I met someone who I had seen last night at the Consuite so I met up with him on the bus and we chatted on the way to the lab which was an hour and a half drive (with the traffic for the Labour day weekend). A “ConSuite” is a suite sponsored by the group running the convention which is open most of the time the convention is on (closed, in this case, only for about 6 hours a day) offering free drink and food (pizza and snack food, typically). It is a great place where you can meet and talk to people without having any sort of obligation at a party suite.

Exterior of Wilson Hall - Fermilab

The Fermilab campus is quite large and I found it surprising to learn that there are many nature trails through large areas of natural landscape (they even have fishing derbys in the many ponds throughout the site and a herd of bison!). We were guided into the main (public) building (Wilson Hall) which is evidently designed based upon the layout of a cathedral in France. It is a 16-story high rectangular building with the two longer edges angled at the ground but meet somewhere around the fifth floor and then go straight to the top. It makes for an impressive middle atrium (though it was partly under renovation when we visited). We were guided from the buses into the building and up to a classroom where a scientist who works there answered questions for about an hour. It was a very interesting (and very technical) discussion, one of the people on the tour from the convention had actually worked there a number of years ago so to hear what had happened to his experiments and how things have changed was interesting.

After the talk, we were split into two groups and taken out to see a bit of the area, stopping first at the Ramsey Auditorium which is used to host both academic discussions as well as theatre. This auditorium and many other aspects of the aesthetics of the buildings was designed by the original director of the site.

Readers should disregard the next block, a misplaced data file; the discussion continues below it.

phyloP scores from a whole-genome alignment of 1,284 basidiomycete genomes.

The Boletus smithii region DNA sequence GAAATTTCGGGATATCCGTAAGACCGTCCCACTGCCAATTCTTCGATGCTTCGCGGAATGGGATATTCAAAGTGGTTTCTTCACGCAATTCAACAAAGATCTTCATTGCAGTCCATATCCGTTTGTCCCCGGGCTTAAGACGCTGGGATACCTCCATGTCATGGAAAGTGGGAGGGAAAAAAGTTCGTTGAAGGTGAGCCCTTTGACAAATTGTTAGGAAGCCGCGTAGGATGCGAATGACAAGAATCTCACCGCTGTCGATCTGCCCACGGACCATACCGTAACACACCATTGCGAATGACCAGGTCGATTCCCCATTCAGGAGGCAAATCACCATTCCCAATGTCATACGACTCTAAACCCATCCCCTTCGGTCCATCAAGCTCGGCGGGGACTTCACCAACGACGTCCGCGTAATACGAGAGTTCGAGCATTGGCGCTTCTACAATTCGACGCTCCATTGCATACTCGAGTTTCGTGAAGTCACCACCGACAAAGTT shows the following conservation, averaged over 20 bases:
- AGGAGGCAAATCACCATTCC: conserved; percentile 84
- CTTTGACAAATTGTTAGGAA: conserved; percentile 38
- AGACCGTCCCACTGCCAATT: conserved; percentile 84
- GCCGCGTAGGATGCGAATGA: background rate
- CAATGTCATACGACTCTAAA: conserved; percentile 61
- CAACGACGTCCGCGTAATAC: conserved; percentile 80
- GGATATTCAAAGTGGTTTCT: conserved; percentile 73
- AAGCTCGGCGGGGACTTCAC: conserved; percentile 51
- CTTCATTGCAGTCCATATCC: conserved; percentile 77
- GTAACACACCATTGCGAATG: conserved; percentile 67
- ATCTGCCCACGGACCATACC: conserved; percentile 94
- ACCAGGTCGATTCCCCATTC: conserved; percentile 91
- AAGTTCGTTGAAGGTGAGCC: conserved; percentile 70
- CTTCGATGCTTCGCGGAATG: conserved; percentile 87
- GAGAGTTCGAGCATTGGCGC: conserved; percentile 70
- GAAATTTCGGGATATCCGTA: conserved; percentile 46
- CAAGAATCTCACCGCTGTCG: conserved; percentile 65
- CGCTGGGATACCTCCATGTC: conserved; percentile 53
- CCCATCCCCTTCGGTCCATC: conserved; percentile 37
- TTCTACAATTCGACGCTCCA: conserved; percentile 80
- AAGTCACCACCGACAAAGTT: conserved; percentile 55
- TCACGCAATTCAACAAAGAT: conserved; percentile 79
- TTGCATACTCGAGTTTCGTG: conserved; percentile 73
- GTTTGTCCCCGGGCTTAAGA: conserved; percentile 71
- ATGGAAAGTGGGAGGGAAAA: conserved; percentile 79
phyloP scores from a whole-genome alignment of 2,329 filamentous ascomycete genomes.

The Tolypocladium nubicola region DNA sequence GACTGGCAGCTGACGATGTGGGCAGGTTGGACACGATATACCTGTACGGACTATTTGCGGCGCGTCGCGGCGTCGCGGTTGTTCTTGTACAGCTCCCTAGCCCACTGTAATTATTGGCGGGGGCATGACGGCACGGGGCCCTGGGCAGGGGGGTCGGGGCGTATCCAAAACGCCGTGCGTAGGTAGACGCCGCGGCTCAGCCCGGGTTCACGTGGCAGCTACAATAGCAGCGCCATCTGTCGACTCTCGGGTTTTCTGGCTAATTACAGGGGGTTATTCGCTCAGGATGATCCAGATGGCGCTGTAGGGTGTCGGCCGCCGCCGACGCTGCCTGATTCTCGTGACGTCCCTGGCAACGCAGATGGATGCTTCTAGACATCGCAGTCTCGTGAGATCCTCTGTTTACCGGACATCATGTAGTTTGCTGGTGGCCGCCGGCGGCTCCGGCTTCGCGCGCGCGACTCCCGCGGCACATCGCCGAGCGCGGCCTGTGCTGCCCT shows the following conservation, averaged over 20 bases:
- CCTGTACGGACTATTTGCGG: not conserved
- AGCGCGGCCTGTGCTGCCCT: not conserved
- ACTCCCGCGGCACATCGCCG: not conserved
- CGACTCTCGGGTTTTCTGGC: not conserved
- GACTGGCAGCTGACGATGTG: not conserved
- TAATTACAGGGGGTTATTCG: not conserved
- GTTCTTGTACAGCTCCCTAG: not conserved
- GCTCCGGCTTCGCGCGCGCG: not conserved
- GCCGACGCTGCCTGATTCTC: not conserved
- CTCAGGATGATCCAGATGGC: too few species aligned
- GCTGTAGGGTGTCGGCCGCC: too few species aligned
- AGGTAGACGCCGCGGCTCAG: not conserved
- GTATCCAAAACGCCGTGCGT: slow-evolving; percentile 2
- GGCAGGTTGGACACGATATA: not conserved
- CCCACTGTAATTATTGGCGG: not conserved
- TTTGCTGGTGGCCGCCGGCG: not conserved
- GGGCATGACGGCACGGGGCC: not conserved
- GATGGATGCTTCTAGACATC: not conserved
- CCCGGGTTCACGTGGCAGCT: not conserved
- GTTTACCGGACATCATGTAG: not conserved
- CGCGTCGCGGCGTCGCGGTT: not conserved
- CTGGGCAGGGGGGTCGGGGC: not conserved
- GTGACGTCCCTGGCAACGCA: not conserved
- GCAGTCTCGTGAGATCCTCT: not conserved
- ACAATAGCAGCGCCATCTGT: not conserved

We were led to the LINAC (Linear Accelerator) where we were shown the place that the protons are striped from the hydrogen used for use in the collisions that occur in the collider. They collide protons and ANTI-protons (which travel in the opposite directions) in the experiments that occur here OR in the alternate set-up they collide the protons with a stationary target. It was fascinating to see the place that the hydrogen is actually connected to the first stage of the process (literally a hose leading from a standard tank of hydrogen - “costing a few dollars a year” to purchase). We were led down the LINAC and shown the area that they treat cancer by proton bombardment (literally by having the patient sit in the beam's path). Next we moved onto the control room which was covered in computer screens with immediate access to the actual collider itself (down a set of stairs) – It must have been a slow day because the operators were helping themselves to cake (someone's birthday?) and they were taking polaroid pictures of us behind the glass…(and passing them to us). We were shown the magnets that are used to control the beam of plasma as it is accelerated around the collider ring (with cooling holes and various numbers of magnets in each segment, to control the beam direction in multiple dimensions).